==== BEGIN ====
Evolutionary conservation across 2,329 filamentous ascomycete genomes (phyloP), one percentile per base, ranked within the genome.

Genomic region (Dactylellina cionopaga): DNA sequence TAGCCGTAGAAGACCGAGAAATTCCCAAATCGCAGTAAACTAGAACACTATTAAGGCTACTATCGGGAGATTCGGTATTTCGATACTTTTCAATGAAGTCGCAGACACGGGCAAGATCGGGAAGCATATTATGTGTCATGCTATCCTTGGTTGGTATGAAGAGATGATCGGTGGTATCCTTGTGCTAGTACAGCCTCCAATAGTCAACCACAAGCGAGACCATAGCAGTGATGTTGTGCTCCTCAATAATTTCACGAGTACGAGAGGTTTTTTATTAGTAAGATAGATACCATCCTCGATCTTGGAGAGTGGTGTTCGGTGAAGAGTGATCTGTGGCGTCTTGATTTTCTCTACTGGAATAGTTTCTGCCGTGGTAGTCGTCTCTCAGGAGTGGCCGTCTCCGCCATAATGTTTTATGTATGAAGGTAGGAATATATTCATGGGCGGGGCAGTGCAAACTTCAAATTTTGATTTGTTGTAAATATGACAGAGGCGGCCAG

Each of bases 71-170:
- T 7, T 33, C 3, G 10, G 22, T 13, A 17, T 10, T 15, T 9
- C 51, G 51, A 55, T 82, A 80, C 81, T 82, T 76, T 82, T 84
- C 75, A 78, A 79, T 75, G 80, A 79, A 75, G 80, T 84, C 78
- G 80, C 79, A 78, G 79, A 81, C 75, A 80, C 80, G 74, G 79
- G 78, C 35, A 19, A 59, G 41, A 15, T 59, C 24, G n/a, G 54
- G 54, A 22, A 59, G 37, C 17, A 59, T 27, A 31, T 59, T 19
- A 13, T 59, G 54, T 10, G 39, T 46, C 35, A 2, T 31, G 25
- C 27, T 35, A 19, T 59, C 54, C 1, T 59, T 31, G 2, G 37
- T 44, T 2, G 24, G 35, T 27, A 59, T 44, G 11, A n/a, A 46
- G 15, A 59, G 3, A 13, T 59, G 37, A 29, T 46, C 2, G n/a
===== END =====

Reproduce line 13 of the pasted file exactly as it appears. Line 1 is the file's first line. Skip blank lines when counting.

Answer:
- G 15, A 59, G 3, A 13, T 59, G 37, A 29, T 46, C 2, G n/a